# Analysis of Stress

The basic structure of matter is characterized by nonuniformity and discontinuity attributable to its various subdivisions: molecules, atoms, and subatomic particles. Our concern in this text is not with the particulate structure, however, and it will be assumed that the matter with which we are concerned is homogeneous and continuously distributed over its volume. There is the clear implication in such an approach that the smallest element cut from the body possesses the same properties as the body. Random fluctuations in the properties of the material are thus of no consequence. This approach is that of continuum mechanics, in which solid elastic materials are treated as though they are continuous media, rather than composed of discrete molecules. Of the states of matter, we are here concerned only with the solid, with its ability to maintain its shape without the need of a container and to resist continuous shear, tension, and compression.

In contrast with rigid-body statics and dynamics, which treat the external behavior of bodies (that is, the equilibrium and motion of bodies without regard to small deformations associated with the application of load), the mechanics of solids is concerned with the relationships of external effect (forces and moments) to internal stresses and strains. Two different approaches used in solid mechanics are the mechanics of materials or elementary theory (also called the technical theory) and the theory of elasticity. The mechanics of materials focuses mainly on the more or less approximate solutions of practical problems. On the other hand, the theory of elasticity concerns itself largely with more mathematical analysis to determine the "exact" stress and strain distributions in a loaded body. The difference between these approaches is primarily in the nature of the simplifying assumptions used, described in Sec. 3.1.

External forces acting on a body may be classified as surface forces and body forces. A surface force is of the concentrated type when it acts at a point; a surface force may also be distributed uniformly or nonuniformly over a finite area. Body forces are associated with the mass of a body, rather than its surfaces, and are distributed throughout the volume of a body. Gravitational, magnetic, and inertia forces are all body forces. They are specified in terms of force per unit volume. All forces acting on a body, including the reactive forces caused by supports and body forces, are considered to be external forces. Internal forces are the forces that hold together the particles forming the body. Unless otherwise stated, we assume in this text that body forces can be neglected and that forces are applied steadily and slowly. The latter is referred to as static loading.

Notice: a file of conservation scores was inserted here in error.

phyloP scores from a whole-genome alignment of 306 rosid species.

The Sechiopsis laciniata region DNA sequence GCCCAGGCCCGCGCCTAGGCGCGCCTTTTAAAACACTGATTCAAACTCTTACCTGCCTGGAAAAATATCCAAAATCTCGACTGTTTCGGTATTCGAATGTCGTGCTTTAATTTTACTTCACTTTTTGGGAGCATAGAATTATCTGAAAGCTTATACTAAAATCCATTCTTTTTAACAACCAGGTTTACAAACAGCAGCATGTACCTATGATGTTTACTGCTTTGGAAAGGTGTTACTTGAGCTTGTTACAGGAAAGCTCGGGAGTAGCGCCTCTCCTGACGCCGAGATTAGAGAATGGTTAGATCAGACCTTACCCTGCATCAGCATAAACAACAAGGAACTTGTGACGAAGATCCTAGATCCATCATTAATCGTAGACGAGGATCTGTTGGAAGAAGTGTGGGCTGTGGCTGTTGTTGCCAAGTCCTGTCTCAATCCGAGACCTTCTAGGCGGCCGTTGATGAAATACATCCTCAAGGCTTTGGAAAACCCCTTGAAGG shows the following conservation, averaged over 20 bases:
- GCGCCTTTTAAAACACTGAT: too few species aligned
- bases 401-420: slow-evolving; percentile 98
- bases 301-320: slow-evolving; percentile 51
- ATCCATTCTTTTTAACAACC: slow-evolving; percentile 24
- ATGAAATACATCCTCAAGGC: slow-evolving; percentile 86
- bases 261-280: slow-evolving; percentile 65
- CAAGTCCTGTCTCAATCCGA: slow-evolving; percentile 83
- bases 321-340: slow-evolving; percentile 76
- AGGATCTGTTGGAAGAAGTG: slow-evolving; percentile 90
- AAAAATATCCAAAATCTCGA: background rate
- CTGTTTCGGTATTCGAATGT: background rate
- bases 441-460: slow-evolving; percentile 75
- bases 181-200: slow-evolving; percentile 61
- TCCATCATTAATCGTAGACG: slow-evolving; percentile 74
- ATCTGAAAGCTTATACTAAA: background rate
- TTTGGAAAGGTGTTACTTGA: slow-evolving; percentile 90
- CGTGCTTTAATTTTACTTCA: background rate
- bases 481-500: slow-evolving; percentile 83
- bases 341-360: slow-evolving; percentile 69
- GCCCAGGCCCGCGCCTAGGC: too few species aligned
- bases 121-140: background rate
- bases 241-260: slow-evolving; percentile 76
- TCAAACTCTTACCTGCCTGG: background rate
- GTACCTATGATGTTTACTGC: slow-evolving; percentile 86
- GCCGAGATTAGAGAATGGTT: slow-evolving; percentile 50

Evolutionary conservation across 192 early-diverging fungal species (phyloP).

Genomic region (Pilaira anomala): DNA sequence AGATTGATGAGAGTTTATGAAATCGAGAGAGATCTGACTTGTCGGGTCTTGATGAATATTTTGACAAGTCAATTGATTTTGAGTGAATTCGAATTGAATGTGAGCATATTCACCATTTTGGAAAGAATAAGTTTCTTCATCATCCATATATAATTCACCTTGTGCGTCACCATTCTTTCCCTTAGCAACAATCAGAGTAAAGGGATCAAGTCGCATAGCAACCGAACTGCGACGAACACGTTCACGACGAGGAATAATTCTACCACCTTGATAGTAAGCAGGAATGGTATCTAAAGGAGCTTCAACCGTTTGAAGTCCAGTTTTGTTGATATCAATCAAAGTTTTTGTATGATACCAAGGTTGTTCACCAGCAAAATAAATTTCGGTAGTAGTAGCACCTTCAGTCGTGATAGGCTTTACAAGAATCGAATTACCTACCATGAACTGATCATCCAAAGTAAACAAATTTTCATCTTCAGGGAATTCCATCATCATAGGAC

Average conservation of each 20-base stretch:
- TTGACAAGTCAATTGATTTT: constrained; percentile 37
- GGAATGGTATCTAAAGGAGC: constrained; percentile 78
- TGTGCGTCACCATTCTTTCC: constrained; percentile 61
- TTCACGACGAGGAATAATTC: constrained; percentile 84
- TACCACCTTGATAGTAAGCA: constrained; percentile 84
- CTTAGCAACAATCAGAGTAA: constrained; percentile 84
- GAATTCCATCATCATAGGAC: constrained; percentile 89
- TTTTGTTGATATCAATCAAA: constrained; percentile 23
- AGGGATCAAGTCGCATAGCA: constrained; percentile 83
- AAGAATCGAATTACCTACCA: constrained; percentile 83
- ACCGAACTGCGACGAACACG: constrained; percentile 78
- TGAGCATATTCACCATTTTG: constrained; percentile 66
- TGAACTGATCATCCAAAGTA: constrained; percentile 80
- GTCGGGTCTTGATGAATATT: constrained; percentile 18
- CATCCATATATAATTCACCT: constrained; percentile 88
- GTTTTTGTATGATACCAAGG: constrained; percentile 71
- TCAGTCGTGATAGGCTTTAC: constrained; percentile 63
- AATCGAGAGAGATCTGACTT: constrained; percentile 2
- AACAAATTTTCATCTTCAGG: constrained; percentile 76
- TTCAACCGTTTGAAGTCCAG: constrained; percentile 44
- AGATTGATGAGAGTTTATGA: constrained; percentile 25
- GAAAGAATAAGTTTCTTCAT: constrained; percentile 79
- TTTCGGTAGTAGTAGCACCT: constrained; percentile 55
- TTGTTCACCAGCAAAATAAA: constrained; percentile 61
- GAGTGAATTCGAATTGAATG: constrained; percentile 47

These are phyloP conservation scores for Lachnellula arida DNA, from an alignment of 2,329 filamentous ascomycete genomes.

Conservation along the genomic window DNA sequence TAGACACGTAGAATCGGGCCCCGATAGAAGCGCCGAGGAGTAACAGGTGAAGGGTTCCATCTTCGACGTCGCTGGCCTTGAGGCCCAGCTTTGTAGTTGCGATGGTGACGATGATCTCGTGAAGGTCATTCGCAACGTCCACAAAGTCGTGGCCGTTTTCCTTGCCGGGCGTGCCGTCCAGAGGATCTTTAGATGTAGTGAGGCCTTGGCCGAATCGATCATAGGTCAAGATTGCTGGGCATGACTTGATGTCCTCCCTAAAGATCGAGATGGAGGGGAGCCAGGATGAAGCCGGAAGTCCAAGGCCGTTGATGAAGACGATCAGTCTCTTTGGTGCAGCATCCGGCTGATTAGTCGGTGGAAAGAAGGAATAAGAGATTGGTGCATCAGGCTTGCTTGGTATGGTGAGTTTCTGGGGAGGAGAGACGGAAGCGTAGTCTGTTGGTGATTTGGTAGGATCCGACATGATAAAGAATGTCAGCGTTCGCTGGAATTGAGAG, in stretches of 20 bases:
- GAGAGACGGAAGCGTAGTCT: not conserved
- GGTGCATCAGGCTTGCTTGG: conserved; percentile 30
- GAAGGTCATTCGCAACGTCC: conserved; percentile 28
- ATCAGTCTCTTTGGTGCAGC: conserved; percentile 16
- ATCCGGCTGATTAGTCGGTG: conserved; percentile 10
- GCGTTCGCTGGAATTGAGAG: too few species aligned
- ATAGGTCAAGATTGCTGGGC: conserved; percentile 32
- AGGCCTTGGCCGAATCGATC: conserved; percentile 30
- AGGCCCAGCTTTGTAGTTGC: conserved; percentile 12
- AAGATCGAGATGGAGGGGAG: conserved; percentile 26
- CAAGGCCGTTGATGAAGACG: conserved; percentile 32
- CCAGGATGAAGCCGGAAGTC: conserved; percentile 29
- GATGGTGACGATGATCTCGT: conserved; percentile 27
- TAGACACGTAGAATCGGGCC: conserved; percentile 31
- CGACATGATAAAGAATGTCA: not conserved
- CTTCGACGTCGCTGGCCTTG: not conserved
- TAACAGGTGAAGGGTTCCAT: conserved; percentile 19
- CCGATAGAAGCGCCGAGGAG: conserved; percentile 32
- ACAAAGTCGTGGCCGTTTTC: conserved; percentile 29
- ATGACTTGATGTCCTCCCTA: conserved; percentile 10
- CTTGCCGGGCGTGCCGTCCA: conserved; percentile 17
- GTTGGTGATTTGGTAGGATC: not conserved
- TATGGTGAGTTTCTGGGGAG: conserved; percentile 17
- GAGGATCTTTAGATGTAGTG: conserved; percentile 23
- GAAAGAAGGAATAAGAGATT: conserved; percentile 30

In the International System of Units (SI), force is measured in newtons (N). Because the newton is a small quantity, the kilonewton (kN) is often used in practice. In the U.S. Customary System, force is expressed in pounds (lb) or kilopounds (kips). We shall define all important quantities in both systems of units. However, in numerical examples and problems, SI units will be used throughout the text consistent with international convention. (Table D.2 compares the two systems.)

The study of the behavior of members in tension, compression, and bending began with Galileo Galilei (1564–1642), although Robert Hooke (1635–1703) was the first to point out that a body is deformed subject to the action of a force. Since then many engineers, physicists, and mathematicians in the field of stress analysis have contributed to the basic knowledge on which modern methods are based. The literature dealing with various aspects of solid mechanics is voluminous. For those seeking more thorough treatment, selected references are identified in brackets and compiled at the end of the text.

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